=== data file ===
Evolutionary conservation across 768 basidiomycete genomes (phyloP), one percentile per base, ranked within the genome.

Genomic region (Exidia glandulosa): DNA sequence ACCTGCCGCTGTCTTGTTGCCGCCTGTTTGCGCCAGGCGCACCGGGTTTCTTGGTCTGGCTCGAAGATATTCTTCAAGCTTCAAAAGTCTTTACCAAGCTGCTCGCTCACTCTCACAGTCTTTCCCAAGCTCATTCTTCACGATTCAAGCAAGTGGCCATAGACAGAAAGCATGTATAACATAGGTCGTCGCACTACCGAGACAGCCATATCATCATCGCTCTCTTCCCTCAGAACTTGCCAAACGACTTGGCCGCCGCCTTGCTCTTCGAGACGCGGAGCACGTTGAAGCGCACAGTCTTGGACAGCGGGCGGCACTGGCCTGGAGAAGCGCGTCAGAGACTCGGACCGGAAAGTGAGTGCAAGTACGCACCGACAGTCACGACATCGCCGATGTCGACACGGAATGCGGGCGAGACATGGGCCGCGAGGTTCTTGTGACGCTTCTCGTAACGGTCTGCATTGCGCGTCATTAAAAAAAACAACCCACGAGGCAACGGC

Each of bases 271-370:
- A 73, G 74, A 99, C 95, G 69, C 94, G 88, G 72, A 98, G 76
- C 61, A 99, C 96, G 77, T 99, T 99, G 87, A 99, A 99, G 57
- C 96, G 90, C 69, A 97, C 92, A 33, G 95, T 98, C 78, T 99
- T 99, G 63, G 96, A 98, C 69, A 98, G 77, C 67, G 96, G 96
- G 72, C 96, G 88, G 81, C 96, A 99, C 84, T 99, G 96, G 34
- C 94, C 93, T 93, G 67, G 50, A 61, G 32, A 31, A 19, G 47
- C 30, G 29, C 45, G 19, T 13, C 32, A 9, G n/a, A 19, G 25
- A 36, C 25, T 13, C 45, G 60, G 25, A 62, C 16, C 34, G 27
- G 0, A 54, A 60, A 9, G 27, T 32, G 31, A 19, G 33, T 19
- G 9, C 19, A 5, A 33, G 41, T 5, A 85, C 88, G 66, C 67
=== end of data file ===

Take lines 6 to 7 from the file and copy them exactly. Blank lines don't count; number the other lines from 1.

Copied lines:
- C 96, G 90, C 69, A 97, C 92, A 33, G 95, T 98, C 78, T 99
- T 99, G 63, G 96, A 98, C 69, A 98, G 77, C 67, G 96, G 96